Dowler’s restaurant in Hooker, Arkansas.

11 Aug

 

I live in downtown Lafe, Arkansas,–that is if you can say we have a downtown. Maple Street crosses County Road 125 in front of the Lafe Volunteer Fire Department. There is a four-way stop sign there. On the northeastern corner of the intersection there used to be an old building that many years ago served as a general store for the Lafe Community. I wish those walls could have talked. Last fall we all came together and tore the old building down. I live in the white house next to that vacant lot.

In my backyard I used to raise chickens, but I got tired of feeding the chicken hawks, coyotes, and every stray cat and dog in the neighborhood with my birds. I couldn’t shoot all the predators, so I gave up and sold the birds to my son’s in-laws. Yesterday I bought eggs in a grocery store for the first time in nearly a year. They were not the same.

Lafe has one store–a little convenience store that sells gas, greasy food, excellent pizza, some fine flathead catfish, and cold beer. I remember the stink when they held the hearing at Lafe City Hall for the beer permit for the store. Every bible-thumper in five counties showed up to protest. I actually wrote a story titled “The Mayor of Delbert, Arkansas,” based upon that town hall meeting. The story was published in The Evansville Review.

Just a couple miles south of Lafe is a small spot in the road named Hooker. I remember as a kid there used to be a green sign just outside of Lafe that said Hooker, 2, indicating Hooker was two miles away. The local kids kept spray painting dollar signs on there faster than the road department could take them off, so I guess they gave up and took the sign down.

Hooker is just an intersection where an agri-supply store sits, but a jewel also sits there that all the locals know about called Dowler’s Restaurant.

I love this restaurant for many reasons. It is small, and the tables are long. On Friday when they are crowded with people eating the best catfish in northeast Arkansas, you will find yourself sitting with a stranger who will soon become a friend before the meal is over.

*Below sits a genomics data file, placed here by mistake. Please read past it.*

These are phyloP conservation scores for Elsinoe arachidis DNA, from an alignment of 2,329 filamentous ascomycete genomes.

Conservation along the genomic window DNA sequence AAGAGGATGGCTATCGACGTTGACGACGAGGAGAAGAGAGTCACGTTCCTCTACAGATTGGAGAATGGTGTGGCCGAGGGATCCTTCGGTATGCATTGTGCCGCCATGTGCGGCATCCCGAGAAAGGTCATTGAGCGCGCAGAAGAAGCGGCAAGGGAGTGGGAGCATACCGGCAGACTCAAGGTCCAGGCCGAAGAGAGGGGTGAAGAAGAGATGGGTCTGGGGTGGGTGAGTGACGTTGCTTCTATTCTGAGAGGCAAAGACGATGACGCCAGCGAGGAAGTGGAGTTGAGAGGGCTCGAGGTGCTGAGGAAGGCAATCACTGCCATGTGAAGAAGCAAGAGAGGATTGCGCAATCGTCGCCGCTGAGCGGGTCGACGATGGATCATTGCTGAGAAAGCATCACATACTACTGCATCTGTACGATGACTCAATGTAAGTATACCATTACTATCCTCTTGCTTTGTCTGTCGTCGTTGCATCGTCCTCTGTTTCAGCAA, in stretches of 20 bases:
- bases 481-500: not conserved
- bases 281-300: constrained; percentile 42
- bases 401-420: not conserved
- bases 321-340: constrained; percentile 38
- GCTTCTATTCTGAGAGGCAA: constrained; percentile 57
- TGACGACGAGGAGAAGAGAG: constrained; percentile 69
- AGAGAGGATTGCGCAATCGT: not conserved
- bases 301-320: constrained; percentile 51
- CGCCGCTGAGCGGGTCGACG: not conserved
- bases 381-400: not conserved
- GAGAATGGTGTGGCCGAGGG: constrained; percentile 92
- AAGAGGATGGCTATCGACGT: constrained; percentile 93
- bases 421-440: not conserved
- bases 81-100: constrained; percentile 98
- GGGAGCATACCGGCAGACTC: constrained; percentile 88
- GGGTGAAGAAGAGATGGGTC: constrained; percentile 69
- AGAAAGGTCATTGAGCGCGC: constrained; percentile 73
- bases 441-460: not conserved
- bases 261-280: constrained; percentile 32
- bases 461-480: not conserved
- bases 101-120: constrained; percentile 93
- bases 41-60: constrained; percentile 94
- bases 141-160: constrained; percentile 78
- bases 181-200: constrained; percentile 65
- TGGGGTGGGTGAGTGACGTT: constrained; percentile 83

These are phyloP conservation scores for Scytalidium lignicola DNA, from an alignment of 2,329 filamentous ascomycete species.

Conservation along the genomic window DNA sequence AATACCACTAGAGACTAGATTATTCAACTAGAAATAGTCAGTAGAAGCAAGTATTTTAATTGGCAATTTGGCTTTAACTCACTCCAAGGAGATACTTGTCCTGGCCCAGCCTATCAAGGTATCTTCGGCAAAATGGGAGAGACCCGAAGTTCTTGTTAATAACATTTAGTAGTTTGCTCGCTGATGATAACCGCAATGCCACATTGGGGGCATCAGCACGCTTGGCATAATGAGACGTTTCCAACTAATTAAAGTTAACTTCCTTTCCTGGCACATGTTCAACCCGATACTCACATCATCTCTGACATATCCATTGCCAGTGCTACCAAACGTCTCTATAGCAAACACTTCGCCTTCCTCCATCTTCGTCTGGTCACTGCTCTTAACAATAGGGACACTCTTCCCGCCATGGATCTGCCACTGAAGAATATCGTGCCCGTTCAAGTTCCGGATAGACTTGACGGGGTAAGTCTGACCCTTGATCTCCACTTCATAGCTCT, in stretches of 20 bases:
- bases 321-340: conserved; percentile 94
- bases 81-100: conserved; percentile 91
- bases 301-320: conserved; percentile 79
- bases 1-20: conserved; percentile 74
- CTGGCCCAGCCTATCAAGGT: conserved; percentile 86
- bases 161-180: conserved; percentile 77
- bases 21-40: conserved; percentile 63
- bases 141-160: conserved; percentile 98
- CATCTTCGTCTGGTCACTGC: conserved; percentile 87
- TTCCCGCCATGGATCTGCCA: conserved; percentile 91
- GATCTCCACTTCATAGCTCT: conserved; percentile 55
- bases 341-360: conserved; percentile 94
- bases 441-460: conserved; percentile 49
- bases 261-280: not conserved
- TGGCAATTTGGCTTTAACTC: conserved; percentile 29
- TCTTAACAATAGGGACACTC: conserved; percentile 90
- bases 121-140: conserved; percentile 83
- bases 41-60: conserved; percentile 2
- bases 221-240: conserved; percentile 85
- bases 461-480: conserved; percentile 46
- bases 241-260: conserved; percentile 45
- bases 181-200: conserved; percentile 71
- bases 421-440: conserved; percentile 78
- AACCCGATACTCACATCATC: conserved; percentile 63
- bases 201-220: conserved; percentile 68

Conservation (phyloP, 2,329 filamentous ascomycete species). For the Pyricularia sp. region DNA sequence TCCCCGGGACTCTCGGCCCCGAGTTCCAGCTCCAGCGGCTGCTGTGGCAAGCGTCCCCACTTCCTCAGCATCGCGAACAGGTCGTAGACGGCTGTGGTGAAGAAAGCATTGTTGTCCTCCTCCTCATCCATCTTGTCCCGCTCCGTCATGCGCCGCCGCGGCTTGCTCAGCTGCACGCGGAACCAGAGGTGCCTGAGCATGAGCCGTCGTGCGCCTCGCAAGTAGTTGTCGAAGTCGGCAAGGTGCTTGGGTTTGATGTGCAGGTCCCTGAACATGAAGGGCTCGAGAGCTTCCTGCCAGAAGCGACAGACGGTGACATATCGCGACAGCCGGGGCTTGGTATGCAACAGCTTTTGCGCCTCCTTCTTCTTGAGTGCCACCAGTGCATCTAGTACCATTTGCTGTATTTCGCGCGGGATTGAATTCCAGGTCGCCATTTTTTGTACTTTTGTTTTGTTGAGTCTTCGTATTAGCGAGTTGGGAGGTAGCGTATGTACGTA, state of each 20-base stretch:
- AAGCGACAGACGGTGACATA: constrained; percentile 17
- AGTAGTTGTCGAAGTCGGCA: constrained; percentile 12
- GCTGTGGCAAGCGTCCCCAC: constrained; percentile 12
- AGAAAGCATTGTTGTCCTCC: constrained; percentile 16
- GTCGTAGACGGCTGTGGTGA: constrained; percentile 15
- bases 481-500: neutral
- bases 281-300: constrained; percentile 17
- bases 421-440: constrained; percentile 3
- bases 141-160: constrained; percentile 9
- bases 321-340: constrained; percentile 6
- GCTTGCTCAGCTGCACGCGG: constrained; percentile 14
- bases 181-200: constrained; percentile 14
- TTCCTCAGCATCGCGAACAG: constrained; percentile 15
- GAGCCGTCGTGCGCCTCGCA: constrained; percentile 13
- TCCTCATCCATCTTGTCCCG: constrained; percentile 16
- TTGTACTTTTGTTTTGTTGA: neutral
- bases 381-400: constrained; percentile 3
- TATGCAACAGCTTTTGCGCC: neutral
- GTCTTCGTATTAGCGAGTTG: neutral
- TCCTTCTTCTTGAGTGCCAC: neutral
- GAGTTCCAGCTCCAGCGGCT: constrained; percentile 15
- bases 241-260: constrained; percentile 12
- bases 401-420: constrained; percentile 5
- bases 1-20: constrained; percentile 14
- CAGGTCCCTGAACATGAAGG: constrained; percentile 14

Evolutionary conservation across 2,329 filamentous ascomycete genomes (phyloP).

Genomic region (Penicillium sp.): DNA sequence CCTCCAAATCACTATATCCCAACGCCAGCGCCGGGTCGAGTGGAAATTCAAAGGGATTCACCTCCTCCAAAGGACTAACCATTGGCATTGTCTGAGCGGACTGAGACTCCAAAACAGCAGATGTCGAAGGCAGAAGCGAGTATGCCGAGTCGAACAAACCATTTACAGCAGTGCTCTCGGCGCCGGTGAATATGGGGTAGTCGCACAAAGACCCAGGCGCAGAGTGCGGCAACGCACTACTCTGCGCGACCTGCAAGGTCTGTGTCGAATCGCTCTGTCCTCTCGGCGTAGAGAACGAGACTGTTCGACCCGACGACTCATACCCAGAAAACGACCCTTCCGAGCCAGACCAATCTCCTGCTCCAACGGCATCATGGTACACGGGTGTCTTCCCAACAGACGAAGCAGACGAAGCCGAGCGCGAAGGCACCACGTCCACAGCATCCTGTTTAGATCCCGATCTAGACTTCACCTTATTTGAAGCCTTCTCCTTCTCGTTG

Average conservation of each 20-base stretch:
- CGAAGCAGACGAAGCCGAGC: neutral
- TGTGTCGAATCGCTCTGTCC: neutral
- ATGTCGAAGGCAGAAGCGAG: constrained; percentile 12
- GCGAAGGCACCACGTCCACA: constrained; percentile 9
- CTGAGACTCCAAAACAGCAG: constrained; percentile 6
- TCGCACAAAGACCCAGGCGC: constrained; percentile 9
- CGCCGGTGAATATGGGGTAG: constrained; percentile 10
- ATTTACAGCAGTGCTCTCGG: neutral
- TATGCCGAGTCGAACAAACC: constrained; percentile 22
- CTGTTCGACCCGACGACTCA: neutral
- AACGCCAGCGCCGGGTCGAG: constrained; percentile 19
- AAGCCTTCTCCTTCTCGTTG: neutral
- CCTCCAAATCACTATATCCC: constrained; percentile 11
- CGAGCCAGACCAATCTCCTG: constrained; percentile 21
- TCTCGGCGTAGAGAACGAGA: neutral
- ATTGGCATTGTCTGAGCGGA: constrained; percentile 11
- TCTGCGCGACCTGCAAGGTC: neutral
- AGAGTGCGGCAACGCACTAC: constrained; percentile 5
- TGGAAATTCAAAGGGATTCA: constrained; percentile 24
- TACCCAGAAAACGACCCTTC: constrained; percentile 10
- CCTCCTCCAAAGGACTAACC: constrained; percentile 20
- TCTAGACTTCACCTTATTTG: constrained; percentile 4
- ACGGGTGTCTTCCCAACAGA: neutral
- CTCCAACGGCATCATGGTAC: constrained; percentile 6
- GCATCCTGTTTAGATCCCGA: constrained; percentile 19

Another reason why I love this restaurant is how everyone knows all of the others who eat there. A conversation will be carried on between three or four tables. You will hear names like Beaver, Tug, Huckster, Bruiser, and Fish. You will hear talk of the weather, of ancestors, of people who need prayer, of shooting coyotes and chicken hawks, of old coon hounds and ex-wives, of children who have grown up and gone bad. You’ll hear talk of crops and plantings and harvests, of duck guiding and deer hunting and crappie fishing.

You will sit next to the Mayor of Lafe, whose wife works at Dowler’s. Our mayor is a good community steward, who last winter during the big snow storm was out in his 4-wheel drive, pulling people out of ditches and checking to make sure everyone had heat and filled prescriptions and food. You can even complain about something to the mayor, and it will get done. I recently mentioned that tree branches had covered the speed limit sign on my street so that you could no longer see “Children at Play.” The very next day the branches were cut.

But the best reason to go to Dowler’s is the food. Each weekday they have a different plate lunch—a meat and two or three vegetables. My schedule hasn’t allowed me to try them all yet, but I am working on it. On Thursday they have the best, I mean THE best fried chicken around. And on Fridays from around 11 till late they serve catfish. Their fillets are thick, well-seasoned, always cooked to perfection, and piping hot when they come out on your plate! I recently proposed to the woman who cooked their catfish, but she was already married and claimed to be too old to start over, but she said she’d keep cooking catfish for me if I’d keep coming back every Friday. So I try not to miss. They serve Arkansas catfish, and you can taste the difference with every mouth-watering bite.

On Wednesday they serve white beans and ham with fried taters. Last Tuesday they had meatloaf and mashed potatoes. The potatoes were smothered with brown gravy, and the serving covered half of my plate.